November 14, 2022
Robots that can automatically recognize and track specific odors could have a wide range of valuable applications. For instance, they could help to identify the sources of harmful chemical substances in the air after hazardous accidents at power plants, explosions, or other disasters.
Developing robots that can reliably identify and follow odors, however, has so far proved challenging. In fact, it typically entails the effective integration of high-performance odor sensors, state-of-the-art deep learning algorithms, reliable robotic platforms, and movement planners.
Researchers at Osaka University, SoftBank Corporation and Tokyo Institute of Technology have recently developed a small drone that could be used to track chemical plumes during search and rescue operations or missions aimed at protecting the environment. This drone, presented in a paper published in IEEE Transactions on Instrumentation and Measurement, are based on an airflow visualization technology known as particle image velocimetry.
“Research on 3D odor source localization using a drone is still in its developmental stage,” Shunsuke Shigaki, one of the researchers who carried out the study, told TechXplore. “In our previous studies, we mounted one or two odor sensors on a drone, which moved widely in height and crosswind directions to find the odor source. We found that this method is very inefficient, and given the short flight time of the drone, it was necessary to significantly improve the 3D odor tracking performance.”
The palm-sized drone created by Shigaki and his colleagues is based on particle image velocimetry, an optical technique to measure the velocity field of an entire region in the air flow at once. The researchers specifically used this technique to identify the direction from which chemicals are arriving.
To monitor chemicals in the air in three-dimensions, the team integrated odor sensors on the upper and frontal surfaces of their drone. To accommodate this unique sensor arrangement, they developed a 3D surge-casting algorithms inspired by the biological mechanisms through which flying moths can track chemical plumes.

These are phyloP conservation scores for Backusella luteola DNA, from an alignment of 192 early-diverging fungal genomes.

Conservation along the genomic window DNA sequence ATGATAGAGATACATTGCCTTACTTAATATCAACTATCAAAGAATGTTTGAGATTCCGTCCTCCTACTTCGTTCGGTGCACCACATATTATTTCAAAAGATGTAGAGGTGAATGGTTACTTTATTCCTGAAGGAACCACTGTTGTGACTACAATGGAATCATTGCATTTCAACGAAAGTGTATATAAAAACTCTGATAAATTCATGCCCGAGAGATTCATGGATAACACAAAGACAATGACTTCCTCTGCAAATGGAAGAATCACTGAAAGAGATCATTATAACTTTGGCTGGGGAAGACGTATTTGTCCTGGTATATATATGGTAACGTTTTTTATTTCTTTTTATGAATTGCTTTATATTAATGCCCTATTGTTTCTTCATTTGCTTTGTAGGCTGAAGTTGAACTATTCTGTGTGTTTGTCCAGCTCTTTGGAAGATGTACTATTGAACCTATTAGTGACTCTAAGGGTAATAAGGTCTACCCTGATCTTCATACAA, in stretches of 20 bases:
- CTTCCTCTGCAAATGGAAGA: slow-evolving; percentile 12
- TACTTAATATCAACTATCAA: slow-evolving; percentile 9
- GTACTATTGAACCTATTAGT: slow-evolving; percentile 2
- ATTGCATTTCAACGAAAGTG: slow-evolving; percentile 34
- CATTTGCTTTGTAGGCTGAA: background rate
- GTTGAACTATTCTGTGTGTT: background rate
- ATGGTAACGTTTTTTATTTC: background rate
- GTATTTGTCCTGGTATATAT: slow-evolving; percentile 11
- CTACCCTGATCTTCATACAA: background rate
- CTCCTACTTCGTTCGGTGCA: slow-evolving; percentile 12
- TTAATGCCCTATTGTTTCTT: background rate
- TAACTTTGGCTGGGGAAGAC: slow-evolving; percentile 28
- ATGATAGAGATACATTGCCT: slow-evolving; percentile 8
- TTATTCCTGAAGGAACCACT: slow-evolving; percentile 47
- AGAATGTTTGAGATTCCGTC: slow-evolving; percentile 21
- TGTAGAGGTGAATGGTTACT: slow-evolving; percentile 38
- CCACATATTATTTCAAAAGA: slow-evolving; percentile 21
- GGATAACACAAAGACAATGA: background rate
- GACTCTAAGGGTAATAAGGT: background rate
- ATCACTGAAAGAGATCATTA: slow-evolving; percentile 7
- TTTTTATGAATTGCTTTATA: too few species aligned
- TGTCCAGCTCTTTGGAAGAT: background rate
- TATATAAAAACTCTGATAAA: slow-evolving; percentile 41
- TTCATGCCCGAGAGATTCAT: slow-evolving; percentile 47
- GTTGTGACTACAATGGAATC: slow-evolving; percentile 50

“The strength of our research group is that we are good at airflow visualization technology,” Shigaki said. “Focusing on the changes in airflow produced by a drone, we noticed that the drone intakes odor differently depending on the height of the odor source. Therefore, we designed an odor sensor arrangement and an algorithm that can continuously track an odor regardless of what direction it comes from.”
The researchers evaluated their proposed chemical plume tracking drone in a series of airflow visualization and localization experiments. Remarkably, they found that the algorithm they developed outperformed conventional algorithms for chemical plume tracking, effectively tracking odors even in scenarios where the direction of the wind keeps changing.
In the future, the palm-sized drone and chemical plume tracking algorithm developed by Shigaki and his colleagues could pave the way for the creation of better performing robotic systems for detecting odors and identifying their sources. In their next studies, the researchers also plan to improve their design to ensure that the chemical plume tracking system also performs well in uncertain, cluttered and unmapped environments.
“Odor diffusion is very complex, but our proposed combination of sensor arrangement and algorithm enables highly efficient odor source localization,” Shigaki explained. “We hope that our proposal will be the fundamental technique for drone olfaction. We now would like to contribute to safety and security by developing a system that can search for dangerous chemicals or explosives quickly by using multiple drones to search for multiple odor sources.”
Shunsuke Shigaki et al, Palm-Sized Quadcopter for Three-Dimensional Chemical Plume Tracking, IEEE Transactions on Instrumentation and Measurement (2022). DOI: 10.1109/TIM.2022.3218316
Shunsuke Shigaki et al, Design and Experimental Evaluation of an Odor Sensing Method for a Pocket-Sized Quadcopter, Sensors (2018). DOI: 10.3390/s18113720
Chiara Ercolani et al, 3D Odor Source Localization using a Micro Aerial Vehicle: System Design and Performance Evaluation, 2020 IEEE/RSJ International Conference on Intelligent Robots and Systems (IROS) (2021). DOI: 10.1109/IROS45743.2020.9341501
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A palm-sized drone to track chemical plumes (2022, November 14)
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